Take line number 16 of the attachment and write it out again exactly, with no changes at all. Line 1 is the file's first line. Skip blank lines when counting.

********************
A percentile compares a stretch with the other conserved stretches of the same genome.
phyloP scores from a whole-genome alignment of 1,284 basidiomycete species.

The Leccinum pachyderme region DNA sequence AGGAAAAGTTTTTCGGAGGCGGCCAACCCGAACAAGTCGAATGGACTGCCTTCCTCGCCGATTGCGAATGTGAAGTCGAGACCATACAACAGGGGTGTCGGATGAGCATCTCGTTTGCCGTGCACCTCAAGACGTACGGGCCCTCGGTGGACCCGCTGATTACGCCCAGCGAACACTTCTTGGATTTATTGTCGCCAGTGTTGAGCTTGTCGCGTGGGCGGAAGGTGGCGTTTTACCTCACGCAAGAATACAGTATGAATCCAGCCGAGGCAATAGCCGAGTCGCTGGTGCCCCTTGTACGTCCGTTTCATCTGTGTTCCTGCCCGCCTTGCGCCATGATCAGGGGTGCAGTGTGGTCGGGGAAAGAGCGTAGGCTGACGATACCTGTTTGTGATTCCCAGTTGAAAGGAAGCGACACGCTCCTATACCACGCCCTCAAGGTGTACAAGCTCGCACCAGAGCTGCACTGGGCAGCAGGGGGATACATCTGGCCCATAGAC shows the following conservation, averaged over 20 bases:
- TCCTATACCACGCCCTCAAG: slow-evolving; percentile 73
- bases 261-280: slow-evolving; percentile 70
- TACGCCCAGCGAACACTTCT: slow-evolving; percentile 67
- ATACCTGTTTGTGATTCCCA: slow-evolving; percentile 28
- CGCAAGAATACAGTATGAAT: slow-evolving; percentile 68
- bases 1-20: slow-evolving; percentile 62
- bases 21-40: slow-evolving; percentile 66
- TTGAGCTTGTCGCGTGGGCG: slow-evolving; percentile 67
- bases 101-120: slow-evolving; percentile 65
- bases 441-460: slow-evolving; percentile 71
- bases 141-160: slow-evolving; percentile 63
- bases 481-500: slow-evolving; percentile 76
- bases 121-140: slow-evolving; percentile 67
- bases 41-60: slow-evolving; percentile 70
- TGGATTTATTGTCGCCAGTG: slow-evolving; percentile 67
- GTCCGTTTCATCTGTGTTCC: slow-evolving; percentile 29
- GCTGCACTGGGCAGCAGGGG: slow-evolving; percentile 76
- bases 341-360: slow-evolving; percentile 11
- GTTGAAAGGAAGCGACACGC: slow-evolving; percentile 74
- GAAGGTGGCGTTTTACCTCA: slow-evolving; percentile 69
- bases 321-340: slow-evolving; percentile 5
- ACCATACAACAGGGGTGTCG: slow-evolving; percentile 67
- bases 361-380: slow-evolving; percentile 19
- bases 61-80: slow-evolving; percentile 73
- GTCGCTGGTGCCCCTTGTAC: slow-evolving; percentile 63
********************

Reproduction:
- bases 121-140: slow-evolving; percentile 67